Pharmacists Asks CMS To Request Fee For Dispensing COVID-19 Pills

Medicare Part D plans should be required to pay pharmacists for patient counseling and dispensing of oral antiviral drugs that treat COVID-19, organizations representing pharmacists say.

Several promising treatments for COVID-19 have emerged in recent weeks, led by Merck, which an FDA advisory group recommended approval for emergency use on Tuesday. But while the Department of Health and Human Services authorized pharmacists will prescribe covered drugs for COVID-19 in September, Medicare and Medicaid Services did not require plans to pay pharmacists to dispense drugs.

Merck and Pfizer have developed pills to treat COVID-19 in high-risk patients. Both companies have applied to the FDA for an emergency use authorization. If the FDA grants emergency approvals for these drugs during the standard approval process, the federal government will cover the cost of the drugs.

But there is still no payment mechanism to allow pharmacists who are not Medicare providers to be reimbursed for patient screening or prescriptions, said Tom Kraus, vice president of government affairs for the American Society of Healthcare Pharmacists.

Last Tuesday, CMS issued guidance authorizing and encouraging Part D plans to pay pharmacies’ vacation cost claims without cost-sharing with beneficiaries, saying it could help make these drugs more affordable. Part D plans should consider paying higher vacation pay than normally negotiated rates, given the public health emergency surrounding COVID-19 and allowing out-of-network pharmacies to bill drugs, says manual.

There may be legal obstacles for the CMS to take a tougher stance on reimbursement of dispensing costs. Part D covers FDA-approved drugs, and even if Merck and Pfizer’s oral antivirals are approved for emergency treatment, it will take at least a few months to get full approval.

However, six pharmacy groups, including the American Society of Health Systems Pharmacists and the American Pharmacists Association, want CMS to require pharmacists to be paid for their work, especially since pharmacies are often the most convenient place for patients to receive medical services. According to the National Association of Pharmacy Chains, about 90% of Americans live within five miles of a pharmacy.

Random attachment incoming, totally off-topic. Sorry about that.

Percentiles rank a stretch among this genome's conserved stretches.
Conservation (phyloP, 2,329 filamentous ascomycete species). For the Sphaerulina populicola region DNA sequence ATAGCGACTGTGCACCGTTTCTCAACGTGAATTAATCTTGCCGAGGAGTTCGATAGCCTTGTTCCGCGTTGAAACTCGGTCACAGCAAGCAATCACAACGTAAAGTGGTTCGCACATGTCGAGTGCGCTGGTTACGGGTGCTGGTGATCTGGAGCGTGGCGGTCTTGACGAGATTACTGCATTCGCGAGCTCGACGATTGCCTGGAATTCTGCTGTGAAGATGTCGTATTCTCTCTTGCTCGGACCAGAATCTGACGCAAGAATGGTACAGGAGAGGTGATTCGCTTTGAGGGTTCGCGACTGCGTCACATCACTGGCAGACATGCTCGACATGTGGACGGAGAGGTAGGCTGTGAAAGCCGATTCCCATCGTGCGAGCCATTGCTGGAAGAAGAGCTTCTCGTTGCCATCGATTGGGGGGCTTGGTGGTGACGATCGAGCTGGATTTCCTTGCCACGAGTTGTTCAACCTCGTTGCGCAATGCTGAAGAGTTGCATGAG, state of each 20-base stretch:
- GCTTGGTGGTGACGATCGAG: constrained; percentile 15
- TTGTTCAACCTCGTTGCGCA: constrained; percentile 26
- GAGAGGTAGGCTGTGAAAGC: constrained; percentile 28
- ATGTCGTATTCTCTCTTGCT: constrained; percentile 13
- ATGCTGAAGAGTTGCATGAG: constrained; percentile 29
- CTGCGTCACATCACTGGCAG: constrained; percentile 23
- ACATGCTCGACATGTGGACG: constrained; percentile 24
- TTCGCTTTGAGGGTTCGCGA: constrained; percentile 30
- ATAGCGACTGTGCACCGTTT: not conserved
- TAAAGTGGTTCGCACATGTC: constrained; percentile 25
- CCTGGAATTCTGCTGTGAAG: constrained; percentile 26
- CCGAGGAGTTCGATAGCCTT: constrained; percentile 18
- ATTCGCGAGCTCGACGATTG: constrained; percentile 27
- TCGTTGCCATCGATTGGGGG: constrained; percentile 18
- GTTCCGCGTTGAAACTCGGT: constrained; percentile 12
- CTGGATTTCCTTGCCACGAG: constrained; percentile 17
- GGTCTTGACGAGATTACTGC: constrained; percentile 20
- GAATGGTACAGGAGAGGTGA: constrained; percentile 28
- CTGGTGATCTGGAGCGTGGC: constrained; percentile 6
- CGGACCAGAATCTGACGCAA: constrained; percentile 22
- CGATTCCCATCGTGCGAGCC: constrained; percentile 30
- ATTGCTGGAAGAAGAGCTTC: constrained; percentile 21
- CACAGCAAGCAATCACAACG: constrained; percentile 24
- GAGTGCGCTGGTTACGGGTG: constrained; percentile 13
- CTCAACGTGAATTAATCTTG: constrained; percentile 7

“After more than a year of continually empowering patients to access COVID-19 tests, immunizations and therapies from pharmacists and other pharmacy staff, CMS’s inability to demand compensation from pharmacists for testing, patient assessment and ordering / prescribing, in addition to dispensing oral antiviral drugs does not make much sense and sets up a distribution program in case of failure. CMS needs to clearly define the payment path necessary for patients of pharmacists to have access to these life-saving drugs, “- said in the message news release a group of pharmacists released Tuesday.

Pharmacists may be eligible for Medicare Part B reimbursement for injectable monoclonal therapy as CMS has authorized them to be treated as vaccines under payment rules. But the agency cannot use this workaround for Part D oral therapy, Kraus said.

“HHS empowered pharmacists to do this job, assess and order the drug. But there was no appropriate decision from CMS to figure out how we pay for services when a Medicare recipient needs them, ”Kraus said.

CMS could use its emergency powers to override Social Security Act provisions and allow pharmacists to receive Medicare compensation for evaluating patients before giving them pills, Kraus said. The American Society of Health Systems Pharmacists, the American Pharmacists Association, and other organizations have recommended that CMS do this in letter posted to HHS on Nov 2.

“Other payers are watching Medicare, so we are concerned that if this happens to other payers, then the question is: Can pharmacists actually provide this service if it is not reimbursed for it?” said Kraus.

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